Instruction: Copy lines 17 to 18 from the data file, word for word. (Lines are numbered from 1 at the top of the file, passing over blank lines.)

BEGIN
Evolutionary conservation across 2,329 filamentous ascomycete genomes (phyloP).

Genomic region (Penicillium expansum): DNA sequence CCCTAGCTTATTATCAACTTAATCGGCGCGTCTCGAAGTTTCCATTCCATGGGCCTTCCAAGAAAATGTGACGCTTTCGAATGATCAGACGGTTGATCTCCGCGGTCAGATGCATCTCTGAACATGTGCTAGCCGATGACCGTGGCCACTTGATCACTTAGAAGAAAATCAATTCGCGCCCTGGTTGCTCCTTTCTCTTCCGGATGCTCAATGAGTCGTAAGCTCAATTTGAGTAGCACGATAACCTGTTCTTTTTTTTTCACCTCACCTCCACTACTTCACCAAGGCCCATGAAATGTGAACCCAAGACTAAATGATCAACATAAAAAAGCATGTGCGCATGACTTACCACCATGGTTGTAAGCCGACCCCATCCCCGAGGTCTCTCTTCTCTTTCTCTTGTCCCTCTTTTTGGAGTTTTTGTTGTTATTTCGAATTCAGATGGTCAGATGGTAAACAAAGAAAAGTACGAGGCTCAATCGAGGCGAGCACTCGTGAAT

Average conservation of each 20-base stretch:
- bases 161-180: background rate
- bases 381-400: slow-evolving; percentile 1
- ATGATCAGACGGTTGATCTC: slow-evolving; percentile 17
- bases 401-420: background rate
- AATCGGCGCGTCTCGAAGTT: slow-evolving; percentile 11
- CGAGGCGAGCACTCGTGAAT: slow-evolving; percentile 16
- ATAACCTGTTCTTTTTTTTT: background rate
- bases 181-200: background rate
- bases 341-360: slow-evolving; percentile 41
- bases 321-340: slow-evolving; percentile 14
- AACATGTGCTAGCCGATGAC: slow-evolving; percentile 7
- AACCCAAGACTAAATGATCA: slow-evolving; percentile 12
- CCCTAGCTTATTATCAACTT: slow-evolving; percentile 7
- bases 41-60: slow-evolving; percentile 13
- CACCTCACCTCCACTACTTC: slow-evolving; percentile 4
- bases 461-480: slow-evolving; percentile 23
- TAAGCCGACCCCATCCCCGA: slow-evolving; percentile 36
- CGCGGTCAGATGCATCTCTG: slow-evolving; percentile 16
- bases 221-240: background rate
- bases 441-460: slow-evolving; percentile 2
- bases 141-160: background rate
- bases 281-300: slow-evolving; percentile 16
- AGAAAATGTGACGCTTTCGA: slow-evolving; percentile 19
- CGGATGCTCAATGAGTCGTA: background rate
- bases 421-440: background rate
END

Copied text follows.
- bases 41-60: slow-evolving; percentile 13
- CACCTCACCTCCACTACTTC: slow-evolving; percentile 4